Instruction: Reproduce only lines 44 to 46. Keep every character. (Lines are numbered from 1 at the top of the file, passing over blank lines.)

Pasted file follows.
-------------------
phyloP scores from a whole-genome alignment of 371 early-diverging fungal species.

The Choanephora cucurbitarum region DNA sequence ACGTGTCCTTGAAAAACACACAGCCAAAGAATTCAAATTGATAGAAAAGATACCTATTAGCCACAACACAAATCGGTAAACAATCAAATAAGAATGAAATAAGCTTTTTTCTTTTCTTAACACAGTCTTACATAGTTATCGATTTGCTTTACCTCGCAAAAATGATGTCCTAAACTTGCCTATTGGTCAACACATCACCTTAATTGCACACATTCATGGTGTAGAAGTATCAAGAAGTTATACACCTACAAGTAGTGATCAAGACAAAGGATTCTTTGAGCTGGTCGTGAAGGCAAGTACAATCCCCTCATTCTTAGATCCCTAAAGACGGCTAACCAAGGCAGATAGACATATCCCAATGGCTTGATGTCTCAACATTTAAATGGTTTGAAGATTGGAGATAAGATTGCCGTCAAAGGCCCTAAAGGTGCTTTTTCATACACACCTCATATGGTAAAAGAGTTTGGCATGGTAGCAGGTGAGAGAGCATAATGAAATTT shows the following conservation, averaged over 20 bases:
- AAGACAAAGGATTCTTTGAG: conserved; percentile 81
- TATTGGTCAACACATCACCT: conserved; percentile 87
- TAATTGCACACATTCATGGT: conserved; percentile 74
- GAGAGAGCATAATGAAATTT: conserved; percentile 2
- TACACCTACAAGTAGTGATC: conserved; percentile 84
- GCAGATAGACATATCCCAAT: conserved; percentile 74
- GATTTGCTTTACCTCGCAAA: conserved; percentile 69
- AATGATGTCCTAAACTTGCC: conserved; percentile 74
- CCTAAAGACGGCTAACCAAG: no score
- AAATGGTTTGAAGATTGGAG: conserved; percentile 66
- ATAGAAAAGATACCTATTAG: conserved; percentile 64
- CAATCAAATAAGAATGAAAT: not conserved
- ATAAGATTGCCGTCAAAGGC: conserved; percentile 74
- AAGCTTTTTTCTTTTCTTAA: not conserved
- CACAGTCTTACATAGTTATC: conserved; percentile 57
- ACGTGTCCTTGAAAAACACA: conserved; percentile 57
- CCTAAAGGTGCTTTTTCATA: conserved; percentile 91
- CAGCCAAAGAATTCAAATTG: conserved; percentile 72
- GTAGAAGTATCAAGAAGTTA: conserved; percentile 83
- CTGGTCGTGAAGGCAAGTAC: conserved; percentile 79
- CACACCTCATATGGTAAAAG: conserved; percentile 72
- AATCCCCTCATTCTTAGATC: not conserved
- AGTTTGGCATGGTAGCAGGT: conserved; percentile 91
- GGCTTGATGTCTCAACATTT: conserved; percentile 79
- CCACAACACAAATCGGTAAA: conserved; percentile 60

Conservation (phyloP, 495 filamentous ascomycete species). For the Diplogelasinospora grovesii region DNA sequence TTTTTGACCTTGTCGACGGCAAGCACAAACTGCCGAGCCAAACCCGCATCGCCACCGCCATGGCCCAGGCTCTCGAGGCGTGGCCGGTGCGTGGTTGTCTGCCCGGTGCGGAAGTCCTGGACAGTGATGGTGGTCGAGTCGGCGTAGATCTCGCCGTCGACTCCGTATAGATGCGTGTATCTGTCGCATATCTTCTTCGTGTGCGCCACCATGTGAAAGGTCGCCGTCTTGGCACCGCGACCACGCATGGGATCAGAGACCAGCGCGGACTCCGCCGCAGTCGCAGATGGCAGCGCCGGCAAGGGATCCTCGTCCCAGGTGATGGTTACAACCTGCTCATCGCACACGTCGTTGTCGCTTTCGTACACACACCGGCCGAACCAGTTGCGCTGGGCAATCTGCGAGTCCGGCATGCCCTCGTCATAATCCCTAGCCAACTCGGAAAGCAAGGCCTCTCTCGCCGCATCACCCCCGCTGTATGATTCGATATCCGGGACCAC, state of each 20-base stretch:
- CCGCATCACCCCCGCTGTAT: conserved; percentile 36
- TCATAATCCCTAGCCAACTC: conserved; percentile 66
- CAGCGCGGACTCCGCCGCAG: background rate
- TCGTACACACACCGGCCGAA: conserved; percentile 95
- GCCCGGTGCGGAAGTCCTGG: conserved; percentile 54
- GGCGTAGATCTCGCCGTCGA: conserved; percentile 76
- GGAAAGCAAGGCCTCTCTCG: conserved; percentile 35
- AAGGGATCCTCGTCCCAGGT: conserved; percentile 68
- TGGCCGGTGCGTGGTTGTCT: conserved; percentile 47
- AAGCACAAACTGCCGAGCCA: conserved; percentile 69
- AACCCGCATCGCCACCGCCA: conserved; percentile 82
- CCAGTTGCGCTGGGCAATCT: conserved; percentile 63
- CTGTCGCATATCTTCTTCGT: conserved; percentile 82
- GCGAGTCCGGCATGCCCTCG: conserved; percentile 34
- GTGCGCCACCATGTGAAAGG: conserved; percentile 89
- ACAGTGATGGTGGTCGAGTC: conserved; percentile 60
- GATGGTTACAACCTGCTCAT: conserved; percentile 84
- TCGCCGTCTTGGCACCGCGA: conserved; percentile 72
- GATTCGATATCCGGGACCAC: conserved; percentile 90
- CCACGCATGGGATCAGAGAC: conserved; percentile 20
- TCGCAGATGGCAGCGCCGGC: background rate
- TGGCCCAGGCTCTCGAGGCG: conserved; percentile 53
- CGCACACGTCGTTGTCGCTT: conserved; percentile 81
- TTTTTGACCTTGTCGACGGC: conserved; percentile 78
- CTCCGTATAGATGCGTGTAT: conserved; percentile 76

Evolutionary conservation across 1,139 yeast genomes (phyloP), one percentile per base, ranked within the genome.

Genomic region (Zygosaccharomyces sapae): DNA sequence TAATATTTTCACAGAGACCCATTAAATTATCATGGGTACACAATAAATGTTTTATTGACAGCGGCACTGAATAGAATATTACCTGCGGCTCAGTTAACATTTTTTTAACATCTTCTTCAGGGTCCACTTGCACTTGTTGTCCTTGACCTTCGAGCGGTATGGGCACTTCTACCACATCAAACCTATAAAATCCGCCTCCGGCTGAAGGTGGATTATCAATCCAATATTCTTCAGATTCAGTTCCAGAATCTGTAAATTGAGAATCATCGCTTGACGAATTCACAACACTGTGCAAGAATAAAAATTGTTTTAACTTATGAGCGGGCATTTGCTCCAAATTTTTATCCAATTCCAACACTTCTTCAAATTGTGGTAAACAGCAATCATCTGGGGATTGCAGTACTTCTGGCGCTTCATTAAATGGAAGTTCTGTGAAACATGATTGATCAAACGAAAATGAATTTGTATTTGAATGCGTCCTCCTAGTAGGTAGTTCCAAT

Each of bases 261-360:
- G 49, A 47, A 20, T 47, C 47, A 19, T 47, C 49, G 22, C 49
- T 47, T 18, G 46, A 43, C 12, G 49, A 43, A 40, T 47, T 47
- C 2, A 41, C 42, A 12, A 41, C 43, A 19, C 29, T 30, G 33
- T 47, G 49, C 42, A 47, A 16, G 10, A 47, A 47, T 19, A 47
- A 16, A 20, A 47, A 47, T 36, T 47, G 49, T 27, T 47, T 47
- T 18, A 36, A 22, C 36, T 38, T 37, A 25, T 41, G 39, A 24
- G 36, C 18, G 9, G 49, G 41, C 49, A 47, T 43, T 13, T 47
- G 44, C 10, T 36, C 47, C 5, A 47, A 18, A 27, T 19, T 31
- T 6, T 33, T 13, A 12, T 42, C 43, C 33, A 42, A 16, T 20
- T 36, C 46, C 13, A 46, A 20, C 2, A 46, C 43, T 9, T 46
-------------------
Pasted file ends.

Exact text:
- ACAGTGATGGTGGTCGAGTC: conserved; percentile 60
- GATGGTTACAACCTGCTCAT: conserved; percentile 84
- TCGCCGTCTTGGCACCGCGA: conserved; percentile 72